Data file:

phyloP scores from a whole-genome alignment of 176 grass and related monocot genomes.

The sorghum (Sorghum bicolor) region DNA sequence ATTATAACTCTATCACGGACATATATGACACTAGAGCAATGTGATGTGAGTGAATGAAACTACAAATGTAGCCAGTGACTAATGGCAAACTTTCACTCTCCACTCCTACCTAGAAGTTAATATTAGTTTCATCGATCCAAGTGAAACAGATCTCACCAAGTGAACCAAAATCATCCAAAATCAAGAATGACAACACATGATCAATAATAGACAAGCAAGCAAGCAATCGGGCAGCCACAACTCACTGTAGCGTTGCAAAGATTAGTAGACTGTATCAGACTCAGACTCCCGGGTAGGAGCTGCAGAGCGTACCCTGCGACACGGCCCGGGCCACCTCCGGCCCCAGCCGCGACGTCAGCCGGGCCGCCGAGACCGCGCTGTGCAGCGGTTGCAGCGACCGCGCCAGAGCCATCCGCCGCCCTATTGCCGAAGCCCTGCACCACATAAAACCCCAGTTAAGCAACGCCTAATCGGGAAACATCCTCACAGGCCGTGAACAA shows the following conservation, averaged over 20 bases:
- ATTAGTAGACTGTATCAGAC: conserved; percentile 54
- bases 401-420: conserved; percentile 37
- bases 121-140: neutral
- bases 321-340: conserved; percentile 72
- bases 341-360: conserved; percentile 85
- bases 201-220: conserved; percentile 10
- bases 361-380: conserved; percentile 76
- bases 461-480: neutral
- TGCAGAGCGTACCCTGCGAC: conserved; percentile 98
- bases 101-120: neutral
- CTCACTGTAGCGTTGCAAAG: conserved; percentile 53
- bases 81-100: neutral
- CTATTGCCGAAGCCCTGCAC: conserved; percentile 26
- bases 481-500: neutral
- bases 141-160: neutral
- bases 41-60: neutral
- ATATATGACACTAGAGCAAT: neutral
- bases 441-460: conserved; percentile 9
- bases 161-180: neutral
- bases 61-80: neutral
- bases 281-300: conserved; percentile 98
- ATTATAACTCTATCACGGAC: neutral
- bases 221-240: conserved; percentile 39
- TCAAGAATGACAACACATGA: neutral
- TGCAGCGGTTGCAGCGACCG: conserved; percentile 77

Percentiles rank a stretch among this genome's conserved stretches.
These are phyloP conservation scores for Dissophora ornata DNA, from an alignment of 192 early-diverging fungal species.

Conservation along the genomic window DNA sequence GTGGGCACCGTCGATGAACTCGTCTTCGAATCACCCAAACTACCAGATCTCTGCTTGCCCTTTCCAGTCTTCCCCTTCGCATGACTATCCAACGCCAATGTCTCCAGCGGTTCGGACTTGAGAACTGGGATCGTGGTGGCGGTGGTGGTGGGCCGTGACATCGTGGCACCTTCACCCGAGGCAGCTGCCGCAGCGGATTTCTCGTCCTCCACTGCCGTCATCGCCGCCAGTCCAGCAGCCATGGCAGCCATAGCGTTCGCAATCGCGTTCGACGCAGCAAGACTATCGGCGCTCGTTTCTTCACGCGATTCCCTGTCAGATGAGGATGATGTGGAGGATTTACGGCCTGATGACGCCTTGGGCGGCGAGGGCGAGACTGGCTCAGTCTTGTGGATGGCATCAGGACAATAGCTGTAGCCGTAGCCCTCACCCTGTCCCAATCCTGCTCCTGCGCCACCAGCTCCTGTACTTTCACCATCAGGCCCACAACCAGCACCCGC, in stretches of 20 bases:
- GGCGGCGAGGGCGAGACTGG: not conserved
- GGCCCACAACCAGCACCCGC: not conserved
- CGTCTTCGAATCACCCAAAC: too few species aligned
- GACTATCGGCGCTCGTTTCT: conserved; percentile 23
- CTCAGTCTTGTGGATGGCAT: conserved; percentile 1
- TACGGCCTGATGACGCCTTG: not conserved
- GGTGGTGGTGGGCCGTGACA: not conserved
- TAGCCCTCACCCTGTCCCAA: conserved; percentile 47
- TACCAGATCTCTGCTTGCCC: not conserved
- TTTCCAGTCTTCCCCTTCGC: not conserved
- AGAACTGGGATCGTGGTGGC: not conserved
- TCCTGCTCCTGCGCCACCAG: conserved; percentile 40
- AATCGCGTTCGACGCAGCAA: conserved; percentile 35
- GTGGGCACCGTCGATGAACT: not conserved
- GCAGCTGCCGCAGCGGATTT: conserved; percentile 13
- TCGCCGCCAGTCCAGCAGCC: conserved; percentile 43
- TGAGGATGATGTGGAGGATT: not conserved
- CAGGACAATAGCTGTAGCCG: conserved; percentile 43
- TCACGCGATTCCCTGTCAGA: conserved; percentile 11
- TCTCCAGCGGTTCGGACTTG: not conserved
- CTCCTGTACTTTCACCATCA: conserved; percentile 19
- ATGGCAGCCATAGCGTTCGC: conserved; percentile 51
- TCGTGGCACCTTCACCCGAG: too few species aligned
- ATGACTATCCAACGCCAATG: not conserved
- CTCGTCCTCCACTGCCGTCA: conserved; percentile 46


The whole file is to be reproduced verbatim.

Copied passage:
phyloP scores from a whole-genome alignment of 176 grass and related monocot genomes.

The sorghum (Sorghum bicolor) region DNA sequence ATTATAACTCTATCACGGACATATATGACACTAGAGCAATGTGATGTGAGTGAATGAAACTACAAATGTAGCCAGTGACTAATGGCAAACTTTCACTCTCCACTCCTACCTAGAAGTTAATATTAGTTTCATCGATCCAAGTGAAACAGATCTCACCAAGTGAACCAAAATCATCCAAAATCAAGAATGACAACACATGATCAATAATAGACAAGCAAGCAAGCAATCGGGCAGCCACAACTCACTGTAGCGTTGCAAAGATTAGTAGACTGTATCAGACTCAGACTCCCGGGTAGGAGCTGCAGAGCGTACCCTGCGACACGGCCCGGGCCACCTCCGGCCCCAGCCGCGACGTCAGCCGGGCCGCCGAGACCGCGCTGTGCAGCGGTTGCAGCGACCGCGCCAGAGCCATCCGCCGCCCTATTGCCGAAGCCCTGCACCACATAAAACCCCAGTTAAGCAACGCCTAATCGGGAAACATCCTCACAGGCCGTGAACAA shows the following conservation, averaged over 20 bases:
- ATTAGTAGACTGTATCAGAC: conserved; percentile 54
- bases 401-420: conserved; percentile 37
- bases 121-140: neutral
- bases 321-340: conserved; percentile 72
- bases 341-360: conserved; percentile 85
- bases 201-220: conserved; percentile 10
- bases 361-380: conserved; percentile 76
- bases 461-480: neutral
- TGCAGAGCGTACCCTGCGAC: conserved; percentile 98
- bases 101-120: neutral
- CTCACTGTAGCGTTGCAAAG: conserved; percentile 53
- bases 81-100: neutral
- CTATTGCCGAAGCCCTGCAC: conserved; percentile 26
- bases 481-500: neutral
- bases 141-160: neutral
- bases 41-60: neutral
- ATATATGACACTAGAGCAAT: neutral
- bases 441-460: conserved; percentile 9
- bases 161-180: neutral
- bases 61-80: neutral
- bases 281-300: conserved; percentile 98
- ATTATAACTCTATCACGGAC: neutral
- bases 221-240: conserved; percentile 39
- TCAAGAATGACAACACATGA: neutral
- TGCAGCGGTTGCAGCGACCG: conserved; percentile 77

Percentiles rank a stretch among this genome's conserved stretches.
These are phyloP conservation scores for Dissophora ornata DNA, from an alignment of 192 early-diverging fungal species.

Conservation along the genomic window DNA sequence GTGGGCACCGTCGATGAACTCGTCTTCGAATCACCCAAACTACCAGATCTCTGCTTGCCCTTTCCAGTCTTCCCCTTCGCATGACTATCCAACGCCAATGTCTCCAGCGGTTCGGACTTGAGAACTGGGATCGTGGTGGCGGTGGTGGTGGGCCGTGACATCGTGGCACCTTCACCCGAGGCAGCTGCCGCAGCGGATTTCTCGTCCTCCACTGCCGTCATCGCCGCCAGTCCAGCAGCCATGGCAGCCATAGCGTTCGCAATCGCGTTCGACGCAGCAAGACTATCGGCGCTCGTTTCTTCACGCGATTCCCTGTCAGATGAGGATGATGTGGAGGATTTACGGCCTGATGACGCCTTGGGCGGCGAGGGCGAGACTGGCTCAGTCTTGTGGATGGCATCAGGACAATAGCTGTAGCCGTAGCCCTCACCCTGTCCCAATCCTGCTCCTGCGCCACCAGCTCCTGTACTTTCACCATCAGGCCCACAACCAGCACCCGC, in stretches of 20 bases:
- GGCGGCGAGGGCGAGACTGG: not conserved
- GGCCCACAACCAGCACCCGC: not conserved
- CGTCTTCGAATCACCCAAAC: too few species aligned
- GACTATCGGCGCTCGTTTCT: conserved; percentile 23
- CTCAGTCTTGTGGATGGCAT: conserved; percentile 1
- TACGGCCTGATGACGCCTTG: not conserved
- GGTGGTGGTGGGCCGTGACA: not conserved
- TAGCCCTCACCCTGTCCCAA: conserved; percentile 47
- TACCAGATCTCTGCTTGCCC: not conserved
- TTTCCAGTCTTCCCCTTCGC: not conserved
- AGAACTGGGATCGTGGTGGC: not conserved
- TCCTGCTCCTGCGCCACCAG: conserved; percentile 40
- AATCGCGTTCGACGCAGCAA: conserved; percentile 35
- GTGGGCACCGTCGATGAACT: not conserved
- GCAGCTGCCGCAGCGGATTT: conserved; percentile 13
- TCGCCGCCAGTCCAGCAGCC: conserved; percentile 43
- TGAGGATGATGTGGAGGATT: not conserved
- CAGGACAATAGCTGTAGCCG: conserved; percentile 43
- TCACGCGATTCCCTGTCAGA: conserved; percentile 11
- TCTCCAGCGGTTCGGACTTG: not conserved
- CTCCTGTACTTTCACCATCA: conserved; percentile 19
- ATGGCAGCCATAGCGTTCGC: conserved; percentile 51
- TCGTGGCACCTTCACCCGAG: too few species aligned
- ATGACTATCCAACGCCAATG: not conserved
- CTCGTCCTCCACTGCCGTCA: conserved; percentile 46